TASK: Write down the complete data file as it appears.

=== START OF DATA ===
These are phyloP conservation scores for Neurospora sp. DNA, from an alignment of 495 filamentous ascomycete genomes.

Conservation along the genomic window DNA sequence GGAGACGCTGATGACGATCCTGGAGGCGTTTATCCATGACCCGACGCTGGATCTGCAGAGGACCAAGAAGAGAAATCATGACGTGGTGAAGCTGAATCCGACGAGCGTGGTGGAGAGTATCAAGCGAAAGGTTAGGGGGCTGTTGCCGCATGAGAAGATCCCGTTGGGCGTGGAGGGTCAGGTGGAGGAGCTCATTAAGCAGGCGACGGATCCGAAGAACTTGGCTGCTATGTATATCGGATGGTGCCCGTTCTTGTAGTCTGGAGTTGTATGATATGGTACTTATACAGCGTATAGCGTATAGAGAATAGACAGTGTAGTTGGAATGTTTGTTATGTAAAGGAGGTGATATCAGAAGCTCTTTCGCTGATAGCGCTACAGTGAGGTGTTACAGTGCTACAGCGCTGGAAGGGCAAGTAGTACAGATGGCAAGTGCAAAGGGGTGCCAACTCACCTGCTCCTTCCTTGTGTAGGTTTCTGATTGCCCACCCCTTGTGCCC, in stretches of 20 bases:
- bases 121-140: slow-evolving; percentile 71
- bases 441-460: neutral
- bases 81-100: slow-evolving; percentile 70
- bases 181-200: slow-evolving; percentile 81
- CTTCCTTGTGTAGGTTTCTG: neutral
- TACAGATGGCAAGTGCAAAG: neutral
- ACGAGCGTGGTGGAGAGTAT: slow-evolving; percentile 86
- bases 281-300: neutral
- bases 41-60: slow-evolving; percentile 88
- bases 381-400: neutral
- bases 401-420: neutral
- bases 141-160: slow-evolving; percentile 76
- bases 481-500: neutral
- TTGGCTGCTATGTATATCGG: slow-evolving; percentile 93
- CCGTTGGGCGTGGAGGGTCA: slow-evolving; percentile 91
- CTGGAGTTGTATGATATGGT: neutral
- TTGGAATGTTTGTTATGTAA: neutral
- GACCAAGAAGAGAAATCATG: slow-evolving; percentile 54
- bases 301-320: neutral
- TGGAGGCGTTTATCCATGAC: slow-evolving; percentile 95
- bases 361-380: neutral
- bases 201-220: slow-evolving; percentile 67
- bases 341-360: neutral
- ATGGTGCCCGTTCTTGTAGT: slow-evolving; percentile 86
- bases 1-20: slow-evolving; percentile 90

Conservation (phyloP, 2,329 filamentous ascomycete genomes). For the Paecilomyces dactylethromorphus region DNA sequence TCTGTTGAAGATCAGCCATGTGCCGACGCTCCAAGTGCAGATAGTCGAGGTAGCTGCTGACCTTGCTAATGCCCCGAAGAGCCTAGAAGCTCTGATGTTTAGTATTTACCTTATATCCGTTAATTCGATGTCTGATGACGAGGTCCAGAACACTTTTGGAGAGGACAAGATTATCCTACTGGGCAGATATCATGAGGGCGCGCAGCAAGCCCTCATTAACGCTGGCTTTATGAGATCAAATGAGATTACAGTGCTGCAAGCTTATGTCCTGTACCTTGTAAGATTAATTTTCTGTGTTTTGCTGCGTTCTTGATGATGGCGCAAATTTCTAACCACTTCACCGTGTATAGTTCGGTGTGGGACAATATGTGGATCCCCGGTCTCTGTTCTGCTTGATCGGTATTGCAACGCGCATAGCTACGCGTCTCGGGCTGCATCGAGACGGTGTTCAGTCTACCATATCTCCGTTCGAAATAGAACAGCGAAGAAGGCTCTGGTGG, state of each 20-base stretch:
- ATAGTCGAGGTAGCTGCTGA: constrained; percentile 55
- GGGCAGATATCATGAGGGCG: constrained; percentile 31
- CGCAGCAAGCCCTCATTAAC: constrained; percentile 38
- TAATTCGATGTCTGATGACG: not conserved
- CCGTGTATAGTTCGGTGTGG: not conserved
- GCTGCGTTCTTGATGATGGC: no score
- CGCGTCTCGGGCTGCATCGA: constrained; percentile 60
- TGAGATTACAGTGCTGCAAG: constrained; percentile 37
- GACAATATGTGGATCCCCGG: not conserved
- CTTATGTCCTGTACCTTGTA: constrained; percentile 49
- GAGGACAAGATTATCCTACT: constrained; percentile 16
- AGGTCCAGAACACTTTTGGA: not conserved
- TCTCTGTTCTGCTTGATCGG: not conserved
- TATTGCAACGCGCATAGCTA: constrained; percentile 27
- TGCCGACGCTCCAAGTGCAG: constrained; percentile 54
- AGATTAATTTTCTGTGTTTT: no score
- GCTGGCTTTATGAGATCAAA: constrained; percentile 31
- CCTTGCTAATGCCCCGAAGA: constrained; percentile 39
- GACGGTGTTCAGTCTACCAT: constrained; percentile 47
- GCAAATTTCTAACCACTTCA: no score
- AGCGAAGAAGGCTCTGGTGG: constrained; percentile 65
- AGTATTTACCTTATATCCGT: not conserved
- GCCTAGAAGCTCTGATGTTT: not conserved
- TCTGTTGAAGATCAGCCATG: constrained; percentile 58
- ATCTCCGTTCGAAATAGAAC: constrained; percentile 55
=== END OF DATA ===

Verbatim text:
These are phyloP conservation scores for Neurospora sp. DNA, from an alignment of 495 filamentous ascomycete genomes.

Conservation along the genomic window DNA sequence GGAGACGCTGATGACGATCCTGGAGGCGTTTATCCATGACCCGACGCTGGATCTGCAGAGGACCAAGAAGAGAAATCATGACGTGGTGAAGCTGAATCCGACGAGCGTGGTGGAGAGTATCAAGCGAAAGGTTAGGGGGCTGTTGCCGCATGAGAAGATCCCGTTGGGCGTGGAGGGTCAGGTGGAGGAGCTCATTAAGCAGGCGACGGATCCGAAGAACTTGGCTGCTATGTATATCGGATGGTGCCCGTTCTTGTAGTCTGGAGTTGTATGATATGGTACTTATACAGCGTATAGCGTATAGAGAATAGACAGTGTAGTTGGAATGTTTGTTATGTAAAGGAGGTGATATCAGAAGCTCTTTCGCTGATAGCGCTACAGTGAGGTGTTACAGTGCTACAGCGCTGGAAGGGCAAGTAGTACAGATGGCAAGTGCAAAGGGGTGCCAACTCACCTGCTCCTTCCTTGTGTAGGTTTCTGATTGCCCACCCCTTGTGCCC, in stretches of 20 bases:
- bases 121-140: slow-evolving; percentile 71
- bases 441-460: neutral
- bases 81-100: slow-evolving; percentile 70
- bases 181-200: slow-evolving; percentile 81
- CTTCCTTGTGTAGGTTTCTG: neutral
- TACAGATGGCAAGTGCAAAG: neutral
- ACGAGCGTGGTGGAGAGTAT: slow-evolving; percentile 86
- bases 281-300: neutral
- bases 41-60: slow-evolving; percentile 88
- bases 381-400: neutral
- bases 401-420: neutral
- bases 141-160: slow-evolving; percentile 76
- bases 481-500: neutral
- TTGGCTGCTATGTATATCGG: slow-evolving; percentile 93
- CCGTTGGGCGTGGAGGGTCA: slow-evolving; percentile 91
- CTGGAGTTGTATGATATGGT: neutral
- TTGGAATGTTTGTTATGTAA: neutral
- GACCAAGAAGAGAAATCATG: slow-evolving; percentile 54
- bases 301-320: neutral
- TGGAGGCGTTTATCCATGAC: slow-evolving; percentile 95
- bases 361-380: neutral
- bases 201-220: slow-evolving; percentile 67
- bases 341-360: neutral
- ATGGTGCCCGTTCTTGTAGT: slow-evolving; percentile 86
- bases 1-20: slow-evolving; percentile 90

Conservation (phyloP, 2,329 filamentous ascomycete genomes). For the Paecilomyces dactylethromorphus region DNA sequence TCTGTTGAAGATCAGCCATGTGCCGACGCTCCAAGTGCAGATAGTCGAGGTAGCTGCTGACCTTGCTAATGCCCCGAAGAGCCTAGAAGCTCTGATGTTTAGTATTTACCTTATATCCGTTAATTCGATGTCTGATGACGAGGTCCAGAACACTTTTGGAGAGGACAAGATTATCCTACTGGGCAGATATCATGAGGGCGCGCAGCAAGCCCTCATTAACGCTGGCTTTATGAGATCAAATGAGATTACAGTGCTGCAAGCTTATGTCCTGTACCTTGTAAGATTAATTTTCTGTGTTTTGCTGCGTTCTTGATGATGGCGCAAATTTCTAACCACTTCACCGTGTATAGTTCGGTGTGGGACAATATGTGGATCCCCGGTCTCTGTTCTGCTTGATCGGTATTGCAACGCGCATAGCTACGCGTCTCGGGCTGCATCGAGACGGTGTTCAGTCTACCATATCTCCGTTCGAAATAGAACAGCGAAGAAGGCTCTGGTGG, state of each 20-base stretch:
- ATAGTCGAGGTAGCTGCTGA: constrained; percentile 55
- GGGCAGATATCATGAGGGCG: constrained; percentile 31
- CGCAGCAAGCCCTCATTAAC: constrained; percentile 38
- TAATTCGATGTCTGATGACG: not conserved
- CCGTGTATAGTTCGGTGTGG: not conserved
- GCTGCGTTCTTGATGATGGC: no score
- CGCGTCTCGGGCTGCATCGA: constrained; percentile 60
- TGAGATTACAGTGCTGCAAG: constrained; percentile 37
- GACAATATGTGGATCCCCGG: not conserved
- CTTATGTCCTGTACCTTGTA: constrained; percentile 49
- GAGGACAAGATTATCCTACT: constrained; percentile 16
- AGGTCCAGAACACTTTTGGA: not conserved
- TCTCTGTTCTGCTTGATCGG: not conserved
- TATTGCAACGCGCATAGCTA: constrained; percentile 27
- TGCCGACGCTCCAAGTGCAG: constrained; percentile 54
- AGATTAATTTTCTGTGTTTT: no score
- GCTGGCTTTATGAGATCAAA: constrained; percentile 31
- CCTTGCTAATGCCCCGAAGA: constrained; percentile 39
- GACGGTGTTCAGTCTACCAT: constrained; percentile 47
- GCAAATTTCTAACCACTTCA: no score
- AGCGAAGAAGGCTCTGGTGG: constrained; percentile 65
- AGTATTTACCTTATATCCGT: not conserved
- GCCTAGAAGCTCTGATGTTT: not conserved
- TCTGTTGAAGATCAGCCATG: constrained; percentile 58
- ATCTCCGTTCGAAATAGAAC: constrained; percentile 55